- Rajasthan hacking: 516 people from across India donate Rs 3 lakh to Shambhulal Regar’s wife
- Here's how Anushka Sharma and Virat Kohli's wedding reminded us of Sharmila Tagore and Mansoor Ali Khan Pataudi
- Former Test bowler was paid 175K pounds to bowl a wide, IPL games fixed: Bookmakers in sting video
One of eastern India’s biggest fruit markets, the ‘Mechua Bazar Phal Mandi’ at Burrabazar in Central Kolkata, wore a different look on Tuesday. The daily commotion and buzz of traders’ conversations were missing, as the whole market has crashed following the Centre’s decision to withdraw notes of large denominations. Hundreds of owners of closed shops seethed in anger, sitting with black badges on their clothes to protest against the decision.
“We have called a day-long strike as a token of protest against the government’s order because we deal with business of perishable items. Cash crunch might be a matter of a few days for others, but we are incurring huge losses as fruits in stock are getting rotten and we can’t sell them in absence of buyers,” Mohammed Mumtaz, vice-president of The Calcutta Fruit Merchants’ Association (TCFMA) told The Indian Express.
Watch What Else is Making News
Over thousand fruit merchants are associated with the wholesale market. They consider the pronouncement as most arbitrary with only UP elections in mind. The cash-driven market has come to halt. Tempers began to fray out of the inconvenience, ever since the government passed the order.
“Modi is behaving like a Hitler, who is far from ground reality,” said an irate Mumtaz. The fruit market was set up in 1932.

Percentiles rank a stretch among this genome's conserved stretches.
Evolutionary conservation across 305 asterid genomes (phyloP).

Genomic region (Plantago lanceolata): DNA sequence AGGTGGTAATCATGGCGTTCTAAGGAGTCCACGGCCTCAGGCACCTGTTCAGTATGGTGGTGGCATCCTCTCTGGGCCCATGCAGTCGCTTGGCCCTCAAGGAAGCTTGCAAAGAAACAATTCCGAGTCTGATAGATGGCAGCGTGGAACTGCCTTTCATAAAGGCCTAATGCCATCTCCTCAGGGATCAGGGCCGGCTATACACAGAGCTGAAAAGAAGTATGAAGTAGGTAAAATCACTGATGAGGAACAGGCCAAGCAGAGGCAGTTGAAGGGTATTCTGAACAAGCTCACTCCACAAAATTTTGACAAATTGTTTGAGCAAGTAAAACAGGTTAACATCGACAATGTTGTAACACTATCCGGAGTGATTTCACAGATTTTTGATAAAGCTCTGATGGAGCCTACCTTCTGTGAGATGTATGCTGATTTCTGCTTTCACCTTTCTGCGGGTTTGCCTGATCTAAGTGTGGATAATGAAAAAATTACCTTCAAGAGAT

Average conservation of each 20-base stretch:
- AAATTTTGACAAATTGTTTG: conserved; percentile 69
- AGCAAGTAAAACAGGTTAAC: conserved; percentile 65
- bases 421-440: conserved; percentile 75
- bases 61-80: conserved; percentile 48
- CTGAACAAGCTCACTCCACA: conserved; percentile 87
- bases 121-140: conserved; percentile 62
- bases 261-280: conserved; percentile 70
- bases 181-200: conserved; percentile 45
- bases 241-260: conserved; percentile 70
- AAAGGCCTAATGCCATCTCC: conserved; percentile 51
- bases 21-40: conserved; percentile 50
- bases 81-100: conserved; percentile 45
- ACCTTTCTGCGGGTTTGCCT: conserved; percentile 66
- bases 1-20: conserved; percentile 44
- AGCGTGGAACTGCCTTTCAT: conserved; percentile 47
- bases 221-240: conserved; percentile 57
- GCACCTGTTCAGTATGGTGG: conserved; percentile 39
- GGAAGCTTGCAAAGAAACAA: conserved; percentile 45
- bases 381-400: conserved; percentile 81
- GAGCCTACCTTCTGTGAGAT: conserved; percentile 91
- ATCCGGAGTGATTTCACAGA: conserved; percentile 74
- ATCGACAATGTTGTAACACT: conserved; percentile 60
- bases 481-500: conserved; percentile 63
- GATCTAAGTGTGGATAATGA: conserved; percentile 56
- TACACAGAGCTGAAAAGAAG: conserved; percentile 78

When Prime Minister Narendra Modi made the announcement banning Rs 500 and Rs 1,000 notes on November 8, the fruit sellers here grew worried realising that their business would be hit the most as the transactions here are done mostly in Rs 500 and Rs 1,000 notes. “In the past six days, we have suffered 70 per cent losses.
“Till November 11, we accepted Rs 500 and Rs 1,000 notes, but now we can’t. This has affected about 3 lakh people, who are dependent on this market,” said another member of the association. However, some of the protesting fruit sellers said the PM’s intentions were good, but he need to plan it well.
“The Centre should have taken proper measures like pumping more hundred-rupee notes into the market to save liquid cash-driven markets like this from a financial crisis,” said a fruit merchant, who didn’t wish to be identified.
“We want government to know that about three lakh people are dependent on this market for their bread and butter.
“It should increase flow of smaller denomination notes as early as possible so that the hawkers, labourers and fruit sellers are not affected. We want the government to at least make some special arrangement for the traders of perishable goods,” said Mumtaz.
“The PM should come and face the reality. He should also think about forty percent of those Indians who don’t have bank accounts. He is just trying to misguide the people with a dream that’s far from reality”, said one of the fruit merchants.
The merchants have claimed that this one-day strike has caused a loss of five crores to the market.
“The market does a business of four to five crores on an average in a day. I feel the PM may have good intentions, but the execution is bad.
The ‘Fal Mandi’ exports 20 per cent of perishable goods to Bangladesh and other nearby countries.
“The export business hasn’t been affected because it is not dealt with cash,” said Mohammed Iftkar Alam, General Secretary of Calcutta Fruit Merchant Association.
The association members took out a rally from Mechua, Burrabazar, covering Satyanarayan Park, Brabourne Market, Poddar Court.
Over 2,000 people participated and protested against the cash crisis and demanded for an early flow of low denomination notes.